Laurel Hubbard, who is set to become the first out transgender woman to compete in the Olympics, has released a statement praising the International Olympic Committee for its inclusivity.
Hubbard, who will compete in women’s weight lifting for New Zealand Monday, seldom gives interviews, but an email from her was read Friday at a media roundtable in Tokyo, GLAAD reports in a press release.
“The Olympic Games are a global celebration of our hopes, our ideals and our values,” the message from Hubbard said. “I commend the IOC for its commitment to making sport inclusive and accessible.”
Hubbard’s appearance in the Olympics comes at a time of controversy over trans women athletes competing with cisgender women, with some people contending (wrongly) that trans women have an inherent and unfair advantage over cis women. But the Olympics have allowed trans women since 2004, and Hubbard is the first to qualify (in 2015 the IOC ceased requiring gender-affirmation surgery for them; now it just requires testosterone to be suppressed to a certain level).
Lilla Sági, operations director for the International Weightlifting Federation, addressed the standards Hubbard met to qualify. “[Hubbard] complied with the qualification rules of the IWF, complied with all the requirements of the IWF’s transgender policy,” Sági said, according to GLAAD. “In these terms means that she declared herself as a female athlete and also that she has demonstrated to the IWF that her testosterone level in serum samples was below the required threshold … therefore, she is eligible to compete, she has every right to be here. And she deserves the most respect from the IWF community.”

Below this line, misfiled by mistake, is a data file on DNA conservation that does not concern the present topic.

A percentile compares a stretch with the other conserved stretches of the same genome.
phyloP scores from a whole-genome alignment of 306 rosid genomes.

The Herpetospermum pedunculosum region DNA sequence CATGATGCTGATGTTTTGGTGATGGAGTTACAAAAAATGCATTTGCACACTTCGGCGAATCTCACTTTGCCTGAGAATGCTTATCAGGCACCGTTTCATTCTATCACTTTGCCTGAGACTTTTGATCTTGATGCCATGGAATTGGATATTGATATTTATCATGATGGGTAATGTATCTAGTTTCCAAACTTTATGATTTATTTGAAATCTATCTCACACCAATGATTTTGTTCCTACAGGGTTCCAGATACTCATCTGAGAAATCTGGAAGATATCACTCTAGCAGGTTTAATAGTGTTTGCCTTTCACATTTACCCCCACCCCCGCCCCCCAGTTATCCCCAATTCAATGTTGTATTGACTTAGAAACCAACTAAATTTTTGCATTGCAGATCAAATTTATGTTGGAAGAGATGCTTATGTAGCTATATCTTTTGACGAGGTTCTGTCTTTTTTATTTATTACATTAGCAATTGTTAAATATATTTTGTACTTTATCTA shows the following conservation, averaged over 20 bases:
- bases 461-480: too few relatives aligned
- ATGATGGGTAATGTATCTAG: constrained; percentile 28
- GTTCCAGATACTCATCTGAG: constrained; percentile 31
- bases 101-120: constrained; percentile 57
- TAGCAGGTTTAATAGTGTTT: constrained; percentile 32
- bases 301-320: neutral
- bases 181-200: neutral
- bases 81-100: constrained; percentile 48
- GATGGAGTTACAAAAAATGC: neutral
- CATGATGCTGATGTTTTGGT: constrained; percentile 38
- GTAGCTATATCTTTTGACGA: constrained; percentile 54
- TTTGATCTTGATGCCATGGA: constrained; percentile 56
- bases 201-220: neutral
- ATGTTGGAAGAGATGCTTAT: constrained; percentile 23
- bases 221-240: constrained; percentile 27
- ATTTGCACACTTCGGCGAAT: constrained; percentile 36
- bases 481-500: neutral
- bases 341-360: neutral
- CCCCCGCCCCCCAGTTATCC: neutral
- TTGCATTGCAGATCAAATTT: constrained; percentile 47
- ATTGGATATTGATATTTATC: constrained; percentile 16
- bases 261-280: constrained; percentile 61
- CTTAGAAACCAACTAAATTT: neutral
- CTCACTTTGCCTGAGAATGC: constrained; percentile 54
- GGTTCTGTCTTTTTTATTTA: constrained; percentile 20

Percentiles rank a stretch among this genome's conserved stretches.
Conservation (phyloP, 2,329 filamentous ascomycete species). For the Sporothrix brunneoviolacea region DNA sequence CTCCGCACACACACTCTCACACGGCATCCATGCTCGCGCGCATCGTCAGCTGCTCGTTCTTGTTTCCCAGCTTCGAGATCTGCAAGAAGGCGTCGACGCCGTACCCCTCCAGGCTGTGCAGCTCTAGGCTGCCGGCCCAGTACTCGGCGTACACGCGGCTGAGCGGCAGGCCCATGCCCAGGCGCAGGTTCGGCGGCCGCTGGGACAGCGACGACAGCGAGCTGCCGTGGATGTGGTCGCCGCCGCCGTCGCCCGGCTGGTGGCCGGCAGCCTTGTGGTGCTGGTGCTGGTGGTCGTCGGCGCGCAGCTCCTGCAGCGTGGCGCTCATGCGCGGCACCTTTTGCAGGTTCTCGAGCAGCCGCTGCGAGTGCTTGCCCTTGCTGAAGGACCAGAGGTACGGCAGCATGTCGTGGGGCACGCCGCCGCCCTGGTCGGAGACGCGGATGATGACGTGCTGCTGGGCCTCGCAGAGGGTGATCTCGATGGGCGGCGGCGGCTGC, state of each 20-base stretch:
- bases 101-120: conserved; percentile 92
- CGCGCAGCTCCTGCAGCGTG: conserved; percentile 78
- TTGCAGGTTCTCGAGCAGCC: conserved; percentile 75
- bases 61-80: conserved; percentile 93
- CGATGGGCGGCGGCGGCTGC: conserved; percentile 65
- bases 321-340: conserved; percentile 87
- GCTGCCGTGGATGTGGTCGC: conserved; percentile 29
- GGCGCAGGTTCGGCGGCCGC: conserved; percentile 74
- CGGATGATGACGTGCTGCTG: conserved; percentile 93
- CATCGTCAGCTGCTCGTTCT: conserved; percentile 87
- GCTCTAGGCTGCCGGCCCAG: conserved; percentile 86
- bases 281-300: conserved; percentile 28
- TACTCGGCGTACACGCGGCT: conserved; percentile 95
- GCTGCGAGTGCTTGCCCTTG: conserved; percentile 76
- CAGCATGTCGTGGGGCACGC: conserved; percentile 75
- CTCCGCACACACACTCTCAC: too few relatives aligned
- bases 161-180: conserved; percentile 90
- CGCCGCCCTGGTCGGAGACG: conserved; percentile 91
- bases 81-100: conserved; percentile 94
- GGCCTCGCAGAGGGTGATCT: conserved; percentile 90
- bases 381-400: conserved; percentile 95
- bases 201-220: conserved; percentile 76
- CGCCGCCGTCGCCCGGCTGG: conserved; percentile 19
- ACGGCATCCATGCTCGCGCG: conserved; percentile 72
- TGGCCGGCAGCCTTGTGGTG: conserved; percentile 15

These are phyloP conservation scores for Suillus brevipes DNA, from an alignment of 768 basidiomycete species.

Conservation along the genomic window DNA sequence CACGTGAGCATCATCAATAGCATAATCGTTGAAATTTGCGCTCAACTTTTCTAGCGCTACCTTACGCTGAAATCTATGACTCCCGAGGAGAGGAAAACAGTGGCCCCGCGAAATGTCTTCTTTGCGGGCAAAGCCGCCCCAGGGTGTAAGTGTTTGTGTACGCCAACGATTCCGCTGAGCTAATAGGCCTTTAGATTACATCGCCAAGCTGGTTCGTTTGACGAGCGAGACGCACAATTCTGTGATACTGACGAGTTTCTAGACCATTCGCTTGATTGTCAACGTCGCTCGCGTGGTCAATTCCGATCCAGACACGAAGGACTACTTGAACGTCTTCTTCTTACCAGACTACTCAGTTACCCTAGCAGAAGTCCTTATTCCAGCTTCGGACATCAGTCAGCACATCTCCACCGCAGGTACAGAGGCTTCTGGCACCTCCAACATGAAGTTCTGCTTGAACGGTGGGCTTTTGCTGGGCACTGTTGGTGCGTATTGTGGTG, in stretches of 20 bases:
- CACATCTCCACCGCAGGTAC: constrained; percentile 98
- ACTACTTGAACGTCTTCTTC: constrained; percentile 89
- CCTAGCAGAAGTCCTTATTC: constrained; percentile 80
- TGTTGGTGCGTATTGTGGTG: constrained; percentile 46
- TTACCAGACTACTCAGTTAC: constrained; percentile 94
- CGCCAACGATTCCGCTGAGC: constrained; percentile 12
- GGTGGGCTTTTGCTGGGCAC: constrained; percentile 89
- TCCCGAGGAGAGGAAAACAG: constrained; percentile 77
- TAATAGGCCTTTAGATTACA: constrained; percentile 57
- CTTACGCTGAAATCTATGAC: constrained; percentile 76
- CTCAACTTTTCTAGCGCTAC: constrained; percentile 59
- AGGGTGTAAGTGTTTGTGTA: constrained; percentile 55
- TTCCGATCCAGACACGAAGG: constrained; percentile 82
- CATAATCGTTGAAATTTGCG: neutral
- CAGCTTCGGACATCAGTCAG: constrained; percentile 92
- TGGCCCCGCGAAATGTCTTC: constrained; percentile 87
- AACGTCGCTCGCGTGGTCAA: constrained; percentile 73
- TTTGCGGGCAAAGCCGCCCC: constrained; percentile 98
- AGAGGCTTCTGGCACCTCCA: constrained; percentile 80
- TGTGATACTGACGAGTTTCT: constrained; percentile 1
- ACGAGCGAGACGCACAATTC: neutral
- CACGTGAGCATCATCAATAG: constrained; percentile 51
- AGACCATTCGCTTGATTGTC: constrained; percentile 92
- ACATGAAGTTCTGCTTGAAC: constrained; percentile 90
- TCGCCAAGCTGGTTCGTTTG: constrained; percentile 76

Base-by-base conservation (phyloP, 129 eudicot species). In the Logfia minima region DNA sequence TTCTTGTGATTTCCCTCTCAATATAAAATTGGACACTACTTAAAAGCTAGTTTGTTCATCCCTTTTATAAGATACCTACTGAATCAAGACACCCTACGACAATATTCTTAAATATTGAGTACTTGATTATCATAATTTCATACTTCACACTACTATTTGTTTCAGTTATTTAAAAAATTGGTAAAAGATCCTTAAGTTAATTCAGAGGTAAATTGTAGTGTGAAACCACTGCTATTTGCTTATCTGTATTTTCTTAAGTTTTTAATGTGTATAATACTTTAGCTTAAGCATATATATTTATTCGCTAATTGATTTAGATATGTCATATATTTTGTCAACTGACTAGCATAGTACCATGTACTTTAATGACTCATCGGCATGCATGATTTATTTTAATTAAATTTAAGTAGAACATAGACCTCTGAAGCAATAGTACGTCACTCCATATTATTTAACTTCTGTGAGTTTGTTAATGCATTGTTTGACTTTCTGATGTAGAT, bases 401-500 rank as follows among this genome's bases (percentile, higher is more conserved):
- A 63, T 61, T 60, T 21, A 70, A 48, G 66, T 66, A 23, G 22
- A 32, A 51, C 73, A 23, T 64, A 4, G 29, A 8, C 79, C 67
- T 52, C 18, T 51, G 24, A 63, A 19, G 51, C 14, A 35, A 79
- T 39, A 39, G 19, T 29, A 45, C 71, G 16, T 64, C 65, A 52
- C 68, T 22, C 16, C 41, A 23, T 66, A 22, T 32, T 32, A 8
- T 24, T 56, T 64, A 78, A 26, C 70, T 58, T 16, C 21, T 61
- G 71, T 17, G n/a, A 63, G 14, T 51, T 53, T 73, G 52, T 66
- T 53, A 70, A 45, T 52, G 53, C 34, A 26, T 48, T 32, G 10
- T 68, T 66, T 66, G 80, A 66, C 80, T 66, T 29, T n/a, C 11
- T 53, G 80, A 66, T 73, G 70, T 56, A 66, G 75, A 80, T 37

Kereyn Smith, secretary general of New Zealand Olympic Committee, said Hubbard reflects the values of the committee and of New Zealand. “Our human rights policy talks about our values about inclusivity, respect, and integrity,” Smith said. “So it’s very important to us that if an athlete achieves a standard and is selected into their team that they are welcomed and taken care of and are able to perform to the very best of their ability.”
“Laurel has just arrived a couple of days ago,” Smith continued. “I just bumped into her at lunch and we understand that she’s comfortable. She’s getting ready. She well understands the size of the stage and is very grateful to be able to compete in this environment.”
Barbara Simon, GLAAD’s head of news and campaigns, issued a statement of praise for Hubbard and her inclusion. “All experts in Laurel Hubbard’s sport and in Olympic policy affirmed again today that she has fairly earned her chance to compete at the Tokyo Games,” Simon said. “Transgender athletes have been welcome to participate in the Olympics and Paralympics for almost 20 years; Laurel is the first out trans [woman] athlete to even qualify in that time. There is simply no evidence to support false claims that transgender people are a threat to sports or anywhere else in society. On the contrary, Laurel’s presence and own words today highlight what the Olympics can and should be: a celebration of unity, equality, and inclusion. We urge all media to cover her historic participation with the facts and with respect for all that Laurel has achieved.”
Quinn, a member of the Canadian women’s soccer team, is trans and nonbinary, and was the first out trans person overall to appear in the Olympics. They participated in all three matches in the first round of play at the Tokyo games, in which Canada had two wins and a tie; the nation has now advanced to the semifinals. Quinn was on the team when it won the bronze medal in Rio de Janeiro in 2016 but was not out as trans or nonbinary then. They came out last year.